Leyland P76


Leyland P76

Infobox Automobile
name=Leyland P76


manufacturer=Leyland of Australia
production=1973–1976
18,007 produced
class=Fullsize car
body_style=4-door saloon
3-door coupe (Force 7V - eight built)
5-door station wagon (one built)
engine=2.6 L "E-Series" I6
" 4.4 L "Rover" V8
predecessor=Austin Kimberley/Tasman
designer=Giovanni Michelotti
similar=Holden Kingswood
Ford Falcon
The Leyland P76 was a large car produced by Leyland Australia, the Australian subsidiary of British Leyland. It was intended to provide the company with a genuine rival to large local models like the Ford Falcon, the Holden Kingswood, and the Chrysler Valiant.

Prior to P76, Leyland Australia and its antecedent BMC (Australia) had not fielded a direct competitor in this market sector, which dominated the Australian car market. P76 was intended to provide that competitor.

Previously, BMC and Leyland had tried to compete in this market segment with a variety of cars: the 1958 Morris Marshall (a rebadged Austin A95); the 1962 Austin Freeway and Wolseley 24/80 (the Freeway was an Austin A60 with Riley 4/72 tail lights, a unique full width grille and a 2.4 litre 6-cylinder version of the 1622 cc B-series engine; the Wolseley was a 6-cylinder version of the Wolseley 16/60); and the 1971 Austin "X6" Tasman and Kimberley (facelifted Austin 1800s with the 6-cylinder 2.2 litre E-series engine.)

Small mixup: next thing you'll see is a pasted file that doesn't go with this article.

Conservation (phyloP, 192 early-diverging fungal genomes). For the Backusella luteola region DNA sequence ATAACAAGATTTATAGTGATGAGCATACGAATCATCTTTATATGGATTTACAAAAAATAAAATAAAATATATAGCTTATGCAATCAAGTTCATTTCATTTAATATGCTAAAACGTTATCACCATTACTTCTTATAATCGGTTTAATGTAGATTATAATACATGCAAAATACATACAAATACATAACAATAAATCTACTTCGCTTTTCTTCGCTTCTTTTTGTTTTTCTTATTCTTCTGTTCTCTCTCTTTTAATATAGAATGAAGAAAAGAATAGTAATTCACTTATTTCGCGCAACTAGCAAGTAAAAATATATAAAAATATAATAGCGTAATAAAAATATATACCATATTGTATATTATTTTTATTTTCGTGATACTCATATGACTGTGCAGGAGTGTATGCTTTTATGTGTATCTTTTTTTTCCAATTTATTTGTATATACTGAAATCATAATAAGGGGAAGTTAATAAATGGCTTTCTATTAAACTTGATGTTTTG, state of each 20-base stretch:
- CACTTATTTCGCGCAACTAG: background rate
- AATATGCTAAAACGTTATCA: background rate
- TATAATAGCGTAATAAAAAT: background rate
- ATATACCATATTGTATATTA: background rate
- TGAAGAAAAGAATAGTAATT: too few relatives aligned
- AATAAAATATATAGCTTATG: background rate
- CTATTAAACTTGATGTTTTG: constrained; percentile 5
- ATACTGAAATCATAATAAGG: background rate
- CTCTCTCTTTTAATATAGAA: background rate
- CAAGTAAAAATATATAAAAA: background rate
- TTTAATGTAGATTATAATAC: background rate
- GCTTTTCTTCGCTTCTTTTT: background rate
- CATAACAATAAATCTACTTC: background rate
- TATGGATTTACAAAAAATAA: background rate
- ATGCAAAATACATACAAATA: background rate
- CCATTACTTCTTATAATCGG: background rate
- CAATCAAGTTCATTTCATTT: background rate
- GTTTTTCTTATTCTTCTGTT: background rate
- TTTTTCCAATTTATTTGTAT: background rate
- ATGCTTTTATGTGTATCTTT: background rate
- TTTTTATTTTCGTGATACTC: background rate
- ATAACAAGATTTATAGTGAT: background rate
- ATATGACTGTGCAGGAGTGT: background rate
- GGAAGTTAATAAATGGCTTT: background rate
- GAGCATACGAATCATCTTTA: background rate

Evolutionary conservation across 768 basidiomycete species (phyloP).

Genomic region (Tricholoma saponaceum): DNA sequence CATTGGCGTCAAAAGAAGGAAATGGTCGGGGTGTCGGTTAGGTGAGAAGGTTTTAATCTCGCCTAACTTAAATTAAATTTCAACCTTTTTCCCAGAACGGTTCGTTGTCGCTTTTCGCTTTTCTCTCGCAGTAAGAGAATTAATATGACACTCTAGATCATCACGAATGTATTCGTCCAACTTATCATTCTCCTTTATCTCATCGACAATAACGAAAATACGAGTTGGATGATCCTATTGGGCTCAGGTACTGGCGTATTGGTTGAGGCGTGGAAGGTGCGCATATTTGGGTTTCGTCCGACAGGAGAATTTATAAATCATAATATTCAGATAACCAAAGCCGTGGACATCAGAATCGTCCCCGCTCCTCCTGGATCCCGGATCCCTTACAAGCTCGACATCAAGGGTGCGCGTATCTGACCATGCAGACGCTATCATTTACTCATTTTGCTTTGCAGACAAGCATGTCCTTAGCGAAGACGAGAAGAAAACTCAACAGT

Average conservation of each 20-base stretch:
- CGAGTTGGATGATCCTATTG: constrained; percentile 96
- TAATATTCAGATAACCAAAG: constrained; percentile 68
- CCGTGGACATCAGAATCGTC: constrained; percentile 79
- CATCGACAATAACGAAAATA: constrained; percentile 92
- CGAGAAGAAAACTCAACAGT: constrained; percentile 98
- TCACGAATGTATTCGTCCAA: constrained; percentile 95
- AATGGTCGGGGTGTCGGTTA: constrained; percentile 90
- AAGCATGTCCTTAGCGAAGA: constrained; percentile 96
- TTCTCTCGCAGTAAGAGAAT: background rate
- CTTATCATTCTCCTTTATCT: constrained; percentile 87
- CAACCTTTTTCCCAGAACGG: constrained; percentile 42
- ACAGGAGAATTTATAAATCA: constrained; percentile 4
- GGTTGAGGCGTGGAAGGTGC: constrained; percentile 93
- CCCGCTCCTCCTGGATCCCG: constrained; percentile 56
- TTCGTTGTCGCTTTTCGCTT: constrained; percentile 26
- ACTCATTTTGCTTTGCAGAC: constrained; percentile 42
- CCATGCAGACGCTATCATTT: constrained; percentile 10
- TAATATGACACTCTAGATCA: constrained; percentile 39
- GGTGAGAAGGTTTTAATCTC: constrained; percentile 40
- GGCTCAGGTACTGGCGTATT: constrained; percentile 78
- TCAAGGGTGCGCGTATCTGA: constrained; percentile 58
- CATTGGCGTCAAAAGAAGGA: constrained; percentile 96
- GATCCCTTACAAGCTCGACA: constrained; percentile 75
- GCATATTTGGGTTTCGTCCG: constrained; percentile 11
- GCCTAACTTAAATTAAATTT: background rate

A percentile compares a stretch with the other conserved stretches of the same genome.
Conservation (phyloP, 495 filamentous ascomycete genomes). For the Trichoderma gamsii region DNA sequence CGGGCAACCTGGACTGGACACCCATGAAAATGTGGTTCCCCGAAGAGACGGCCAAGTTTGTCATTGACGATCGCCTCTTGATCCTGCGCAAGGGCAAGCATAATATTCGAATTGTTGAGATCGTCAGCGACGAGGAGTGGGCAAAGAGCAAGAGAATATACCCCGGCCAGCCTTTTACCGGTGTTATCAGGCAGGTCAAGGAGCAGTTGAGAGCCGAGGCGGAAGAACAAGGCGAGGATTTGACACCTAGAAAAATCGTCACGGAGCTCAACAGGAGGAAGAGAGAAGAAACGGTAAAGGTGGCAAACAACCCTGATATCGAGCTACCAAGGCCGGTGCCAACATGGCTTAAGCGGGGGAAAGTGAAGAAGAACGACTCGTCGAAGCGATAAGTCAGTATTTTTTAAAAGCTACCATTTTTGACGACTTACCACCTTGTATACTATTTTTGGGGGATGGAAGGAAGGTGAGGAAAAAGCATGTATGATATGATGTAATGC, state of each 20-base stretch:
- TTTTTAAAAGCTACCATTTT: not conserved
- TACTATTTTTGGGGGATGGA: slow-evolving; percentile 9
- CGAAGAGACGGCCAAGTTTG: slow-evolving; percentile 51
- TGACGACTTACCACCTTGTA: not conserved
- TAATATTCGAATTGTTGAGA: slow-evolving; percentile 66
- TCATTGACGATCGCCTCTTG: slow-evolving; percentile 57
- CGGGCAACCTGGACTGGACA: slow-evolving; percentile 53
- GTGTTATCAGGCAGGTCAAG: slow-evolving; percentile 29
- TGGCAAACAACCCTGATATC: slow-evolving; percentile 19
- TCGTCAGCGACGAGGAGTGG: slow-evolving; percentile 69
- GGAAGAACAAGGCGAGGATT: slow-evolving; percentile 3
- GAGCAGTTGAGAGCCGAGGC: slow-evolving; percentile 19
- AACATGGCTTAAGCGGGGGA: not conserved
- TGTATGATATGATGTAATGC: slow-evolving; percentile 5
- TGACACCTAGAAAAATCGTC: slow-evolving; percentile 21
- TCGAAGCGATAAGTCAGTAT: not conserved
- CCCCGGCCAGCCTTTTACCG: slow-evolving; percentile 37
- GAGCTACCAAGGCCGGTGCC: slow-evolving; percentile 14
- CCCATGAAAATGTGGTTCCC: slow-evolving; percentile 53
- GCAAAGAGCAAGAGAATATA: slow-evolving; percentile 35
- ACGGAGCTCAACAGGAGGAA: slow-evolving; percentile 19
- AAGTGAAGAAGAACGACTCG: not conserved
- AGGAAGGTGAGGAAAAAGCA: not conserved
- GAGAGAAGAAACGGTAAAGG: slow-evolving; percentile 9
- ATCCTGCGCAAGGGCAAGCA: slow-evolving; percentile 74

Each of these cars was a compromise, and the motoring public ignored these cars as challengers to the dominant local models. Nonetheless, the Freeway, 24/80 and the X6s each developed a loyal following.

Launched in 1973, it was nicknamed "the wedge", on account of its shape, with a large boot (trunk), able to easily hold a 44 gallon drum. Although station wagon and "Force 7" coupé versions were designed, these never went into mass production.

Naming the P76

The name of the P76 derived from the car's codename while in development. Speculation surrounds the naming and parentage of the P76. One story says the name was apparently the platoon number of British Leyland head Donald Stokes. Another story is that the P76 was based on a Rover design, and that the "P" coding signified that it emanated from Rover. Rover's coding for its models included the P4, P5, P6 and P8 (although the P8 never reached mass production).

The official line was that the P76 was an original Australian design with no overseas counterpart. The Rover SD1 (released in 1976) shared several engineering features with P76 — including MacPherson strut front suspension, the aluminium V8 engine and a live rear axle.

Design and engineering

The shape was penned by Giovanni Michelotti. The entry-level P76 featured an enlarged 2623 cc OHC engine from the smaller Austin Kimberley and Austin Tasman. The top-of-the-line aluminium alloy 4416 cc V8 unit was unique to the P76, and was a development of the ex-Buick V8 that was powering the Rover 3500. Safety equipment preceded the forthcoming Australian Design Rules, and featured recessed door handles and full-length side intrusion reinforcements on all doors.

Notwithstanding the advertising slogan ("Anything but average") the P76s engineering followed conventional lines.

It did offer a combination of features which were novel in this category in Australia at the time: rack and pinion steering, McPherson strut front suspension, front hinged bonnet and concealed windscreen wipers; as well as the familiar: Australian made Borg Warner gearboxes (including 3 speed column shift) and a live rear axle.

Particular attention was paid to structural rigidity, a British Leyland engineering strength. This goal was aided by a conscious effort to reduce the number of panels needed to build the car's body — a remarkably low 215.